This week Meor Alif examines Hezbollah and a Middle East changed by the Arab Spring. From its modest beginnings, Hezbollah has emerged as an eminent force in the region bolstered by Iran but this alliance faces a number of challenges. Hezbollah and Iran, argues Meor Alif, will have to adapt to a post-Arab Spring that has reshaped the political landscape in the region.
Very few fighting units in the course of modern history can boast to have such an impressive portfolio than that of Hezbollah in waging effective asymmetric warfare. It doesn’t take much to realize that given the right time of day and the right weapons in their hand, Hassan Nasrallah’s band of brothers can make a Thermopylaeic stand against any incoming hoard. There is no doubt that it has traditionally been able to hold its own despite all sorts of geopolitical changes that has occurred in the Middle East. In recent weeks however, as we have witnessed in the news, there have been interesting developments in the politics surrounding the Sparta they live in. Hezbollah might be facing their toughest challenge to date with the slow but certain demise of the Assad family in Syria. This regime change seems to be ebbing away against Hezbollah’s traditional power base and draws out a very intriguing point to consider; what is the future of Hezbollah in Levant? And will they be able to adapt to the changes to continue to be the force that they are in the axis of resistance?
It wasn’t too long ago that Hezbollah was just another reactionary group that emerged from the abyss of Palestinian refugee camps in Southern Lebanon. The creation of Israel in 1948 and the subsequent Arab-Israeli war that ensued the same year, created a backdrop of the Nakba which would give birth to many attempts to salvage the conditions of the several thousand Palestinians who were pushed into Lebanon, Jordan and Egypt. Hezbollah’s meta struggle against Israel was in no means a cause that it took upon itself without any precedence. Before it, there was the PLO and although they were far from being joined at the hip as organizations, both were nevertheless associated through their struggle against Israel. It was Operation Galilee, a full scale invasion attempt by Israel in 1982, in retaliation to prior PLO attacks, which really brought Hezbollah to the fore.
The literature on Hezbollah is nothing short of diverse. However, a running consensus from the differing views appears to suggest that the foundation of Hezbollah rests on a few notable factors. Among those include the explanation of a structural imbalance that existed in the Lebanese National Pact which in the late 1970’s and early 1980’s no longer reflected an accurate demographical breakdown in Lebanon at the time. During this period the Shiite population was no longer the small confessional group that it was during the early years post Lebanese independence. In fact, it had grown to become the largest Lebanese confessional community, rendering the old arrangement and the outdated context it was created in, almost obsolete in terms of representation in the legislative, executive and military positions in Lebanon.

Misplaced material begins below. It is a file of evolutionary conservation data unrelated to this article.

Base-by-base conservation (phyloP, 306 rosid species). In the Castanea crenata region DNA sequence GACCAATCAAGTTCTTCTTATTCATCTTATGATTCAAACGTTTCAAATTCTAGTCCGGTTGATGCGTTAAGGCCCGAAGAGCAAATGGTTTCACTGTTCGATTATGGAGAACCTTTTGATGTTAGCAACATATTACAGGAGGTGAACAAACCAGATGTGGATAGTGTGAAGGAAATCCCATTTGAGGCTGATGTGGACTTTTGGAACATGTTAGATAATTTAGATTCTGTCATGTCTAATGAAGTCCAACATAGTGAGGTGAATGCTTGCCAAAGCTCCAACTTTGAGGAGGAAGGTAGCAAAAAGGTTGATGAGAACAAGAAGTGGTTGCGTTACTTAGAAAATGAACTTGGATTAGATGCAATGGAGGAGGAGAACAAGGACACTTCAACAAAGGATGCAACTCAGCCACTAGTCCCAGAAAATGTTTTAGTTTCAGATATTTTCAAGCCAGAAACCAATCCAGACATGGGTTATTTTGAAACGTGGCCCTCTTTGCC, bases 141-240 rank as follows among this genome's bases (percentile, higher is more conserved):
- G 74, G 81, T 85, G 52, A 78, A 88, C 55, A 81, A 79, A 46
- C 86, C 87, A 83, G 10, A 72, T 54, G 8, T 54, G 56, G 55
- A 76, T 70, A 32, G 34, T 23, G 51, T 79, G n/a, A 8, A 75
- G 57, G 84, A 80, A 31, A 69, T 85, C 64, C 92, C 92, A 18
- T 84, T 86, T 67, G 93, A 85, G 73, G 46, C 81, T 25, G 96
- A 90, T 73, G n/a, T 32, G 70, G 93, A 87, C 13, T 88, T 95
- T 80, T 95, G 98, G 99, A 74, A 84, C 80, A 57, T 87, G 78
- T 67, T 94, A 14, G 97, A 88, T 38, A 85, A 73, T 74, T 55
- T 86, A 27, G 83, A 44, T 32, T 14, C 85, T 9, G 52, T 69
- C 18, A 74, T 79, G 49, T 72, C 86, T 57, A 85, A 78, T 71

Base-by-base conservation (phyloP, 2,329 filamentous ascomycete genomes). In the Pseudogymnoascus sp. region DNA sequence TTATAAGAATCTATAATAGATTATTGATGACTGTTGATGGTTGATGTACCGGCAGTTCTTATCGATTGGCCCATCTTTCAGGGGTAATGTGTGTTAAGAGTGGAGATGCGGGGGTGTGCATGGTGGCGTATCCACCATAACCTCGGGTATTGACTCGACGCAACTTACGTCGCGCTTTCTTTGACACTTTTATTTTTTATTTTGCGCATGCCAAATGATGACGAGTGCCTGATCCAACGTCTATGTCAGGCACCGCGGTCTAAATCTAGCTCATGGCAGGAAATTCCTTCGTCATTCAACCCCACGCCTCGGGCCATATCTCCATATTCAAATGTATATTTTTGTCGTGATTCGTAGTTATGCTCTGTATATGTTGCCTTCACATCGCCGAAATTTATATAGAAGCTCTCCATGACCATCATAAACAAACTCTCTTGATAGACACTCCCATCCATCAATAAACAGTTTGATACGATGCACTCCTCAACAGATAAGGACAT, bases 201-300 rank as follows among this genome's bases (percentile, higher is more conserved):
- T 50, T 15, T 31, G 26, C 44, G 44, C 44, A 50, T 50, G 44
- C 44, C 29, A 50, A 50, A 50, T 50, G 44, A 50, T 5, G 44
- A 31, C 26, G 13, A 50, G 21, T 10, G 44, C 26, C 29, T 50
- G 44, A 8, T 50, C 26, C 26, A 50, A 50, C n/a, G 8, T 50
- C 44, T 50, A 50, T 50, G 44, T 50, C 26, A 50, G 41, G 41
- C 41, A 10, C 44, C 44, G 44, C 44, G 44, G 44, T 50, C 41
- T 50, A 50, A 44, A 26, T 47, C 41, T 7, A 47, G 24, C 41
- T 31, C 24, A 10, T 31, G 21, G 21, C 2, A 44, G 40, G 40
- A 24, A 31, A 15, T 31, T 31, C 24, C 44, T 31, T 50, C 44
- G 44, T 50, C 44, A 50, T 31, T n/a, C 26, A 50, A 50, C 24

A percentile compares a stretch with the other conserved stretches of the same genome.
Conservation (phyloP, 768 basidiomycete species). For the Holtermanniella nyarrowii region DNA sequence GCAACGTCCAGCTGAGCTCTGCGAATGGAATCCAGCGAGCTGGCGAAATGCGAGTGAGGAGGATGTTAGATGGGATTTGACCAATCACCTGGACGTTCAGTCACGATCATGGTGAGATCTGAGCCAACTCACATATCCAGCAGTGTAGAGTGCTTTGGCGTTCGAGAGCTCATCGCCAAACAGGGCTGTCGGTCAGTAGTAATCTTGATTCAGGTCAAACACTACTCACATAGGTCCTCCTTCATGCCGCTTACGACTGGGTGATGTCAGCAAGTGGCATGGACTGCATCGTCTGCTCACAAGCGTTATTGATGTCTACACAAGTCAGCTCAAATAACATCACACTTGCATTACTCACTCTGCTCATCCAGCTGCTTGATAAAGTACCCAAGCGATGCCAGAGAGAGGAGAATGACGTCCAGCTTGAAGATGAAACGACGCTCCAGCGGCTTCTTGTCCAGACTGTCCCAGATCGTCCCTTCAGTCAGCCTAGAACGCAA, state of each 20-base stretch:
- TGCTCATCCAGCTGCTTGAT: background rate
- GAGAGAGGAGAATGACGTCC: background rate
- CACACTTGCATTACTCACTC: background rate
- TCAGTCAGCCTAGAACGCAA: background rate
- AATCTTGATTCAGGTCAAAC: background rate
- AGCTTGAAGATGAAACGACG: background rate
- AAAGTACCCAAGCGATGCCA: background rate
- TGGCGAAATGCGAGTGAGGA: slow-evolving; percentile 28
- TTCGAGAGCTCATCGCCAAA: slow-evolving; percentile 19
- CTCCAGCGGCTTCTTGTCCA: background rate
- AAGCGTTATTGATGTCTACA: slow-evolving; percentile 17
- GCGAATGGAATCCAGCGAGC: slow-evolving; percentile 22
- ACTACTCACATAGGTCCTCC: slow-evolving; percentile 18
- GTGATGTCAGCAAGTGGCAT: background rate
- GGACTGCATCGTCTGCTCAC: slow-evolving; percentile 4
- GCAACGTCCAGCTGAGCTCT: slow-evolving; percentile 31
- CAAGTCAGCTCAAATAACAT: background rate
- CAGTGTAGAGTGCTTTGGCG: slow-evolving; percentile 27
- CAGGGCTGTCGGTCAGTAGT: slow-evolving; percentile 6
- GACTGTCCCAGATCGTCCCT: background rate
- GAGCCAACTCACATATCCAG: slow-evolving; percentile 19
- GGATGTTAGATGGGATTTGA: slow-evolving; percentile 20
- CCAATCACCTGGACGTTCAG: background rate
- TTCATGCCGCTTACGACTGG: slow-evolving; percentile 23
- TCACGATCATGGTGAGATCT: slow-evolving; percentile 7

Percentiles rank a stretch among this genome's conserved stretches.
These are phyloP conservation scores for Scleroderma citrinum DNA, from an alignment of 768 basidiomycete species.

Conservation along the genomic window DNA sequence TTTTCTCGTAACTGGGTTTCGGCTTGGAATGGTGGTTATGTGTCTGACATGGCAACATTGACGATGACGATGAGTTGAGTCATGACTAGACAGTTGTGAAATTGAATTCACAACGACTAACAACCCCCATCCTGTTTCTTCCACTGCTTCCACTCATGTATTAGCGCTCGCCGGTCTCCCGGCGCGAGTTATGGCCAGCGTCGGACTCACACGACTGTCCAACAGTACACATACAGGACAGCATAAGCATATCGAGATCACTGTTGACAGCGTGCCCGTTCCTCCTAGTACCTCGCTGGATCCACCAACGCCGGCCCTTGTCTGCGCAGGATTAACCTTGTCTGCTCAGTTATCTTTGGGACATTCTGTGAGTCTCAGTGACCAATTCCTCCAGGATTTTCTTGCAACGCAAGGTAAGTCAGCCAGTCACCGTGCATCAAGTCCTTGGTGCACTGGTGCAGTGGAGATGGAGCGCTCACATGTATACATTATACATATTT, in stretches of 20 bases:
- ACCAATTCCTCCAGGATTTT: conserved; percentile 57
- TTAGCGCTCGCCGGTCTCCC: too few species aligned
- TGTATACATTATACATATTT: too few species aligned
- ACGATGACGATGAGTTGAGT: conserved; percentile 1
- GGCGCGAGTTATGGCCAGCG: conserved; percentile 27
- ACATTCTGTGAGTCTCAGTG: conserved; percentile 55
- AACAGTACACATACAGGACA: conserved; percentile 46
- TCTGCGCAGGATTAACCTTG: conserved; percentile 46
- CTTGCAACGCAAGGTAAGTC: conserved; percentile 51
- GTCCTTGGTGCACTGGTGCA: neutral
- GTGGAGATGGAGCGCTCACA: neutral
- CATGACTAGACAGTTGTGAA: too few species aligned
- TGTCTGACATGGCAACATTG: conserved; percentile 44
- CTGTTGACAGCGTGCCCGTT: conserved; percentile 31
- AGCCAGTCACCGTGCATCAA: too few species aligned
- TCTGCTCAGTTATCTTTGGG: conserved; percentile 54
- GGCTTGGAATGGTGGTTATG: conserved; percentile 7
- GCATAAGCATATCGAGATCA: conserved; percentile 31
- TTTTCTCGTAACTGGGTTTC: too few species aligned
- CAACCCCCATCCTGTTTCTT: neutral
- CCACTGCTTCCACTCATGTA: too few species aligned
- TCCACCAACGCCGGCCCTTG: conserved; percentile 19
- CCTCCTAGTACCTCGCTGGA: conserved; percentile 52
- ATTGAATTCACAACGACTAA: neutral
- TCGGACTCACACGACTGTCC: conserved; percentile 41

The poor living conditions of the Shiite community, especially in the south, and the lack of development for them further entrenched the feeling of communitarian isolation. Hence, having always seen itself until this very day as the protectors of the Lebanese Shiite community – at its conception, the identity crisis plaguing the Shiites in the context of the broader Lebanese society is argued by many to be an important factor in precipitating the creation of Hezbollah. The overwhelming battering which the Shiite community had to endure as a result of military defeats, like that of Operation Litani, and the injuries inflicted as a result of Operation Galilee combined with the feeling of helplessness, contributed to the fostering of militant movements. But more importantly, as the world witnessed in 1979 – the Iranian revolution carried out by fellow Shiite clerics in Tehran gave the Shiite community in Lebanon the impetus to take domestic matters into their own hands. The eviction attempt by Israel on the PLO brought together organizations like the Islamic Jihad, the Organization of the Oppressed on Earth and the Revolutionary Justice Organization to assimilate and form what is known today as Hezbollah. Either way, what was clear then and is still clear now, is that this Iranian sponsored organization is essentially an armed organization hell bent on expelling Israel from Lebanon and fighting them in the long haul.
Hezbollah has, till this day, managed to claim several victories in the cause of fighting Israel. Starting with the 1984 American pull-out from Beirut, the subsequent Israeli pull-out under Ehud Barak in 2000 and its most recent ‘victory’ against Israel in 2006 – all of which have contributed to Hezbollah fame and the almost mythical status of Hassan Nasrallah.
More importantly, Hezbollah’s efforts in the social and development programs that it provides for its people and the substantial electoral gains it has achieved over the year has made it a force like no other.
However, in these past few weeks, Hezbollah’s existence and its future has been called into question. Their close tie with Damascus is an open secret. With the regime in Syria slowly inching into disrepute, what can be said about the future of Hezbollah?
As the entire international community peers into the country, almost unequivocally, there is a consensus that a toppled Assad regime would create a more democratic Syria – something which Hezbollah would not necessarily welcome as openly as it did in Egypt and Libya. We know now that a few months ago, Hassan Nasrallah was quick to condemn the two ‘dictators’ but has since refused to say the same about Assad. A joint statement between Hezbollah and Amal claiming “firm support for the Islamic Republic in the face of American and Israeli threats” in November highlights Hezbollah’s stance with regards to the issue of Syria, as part of the statement read;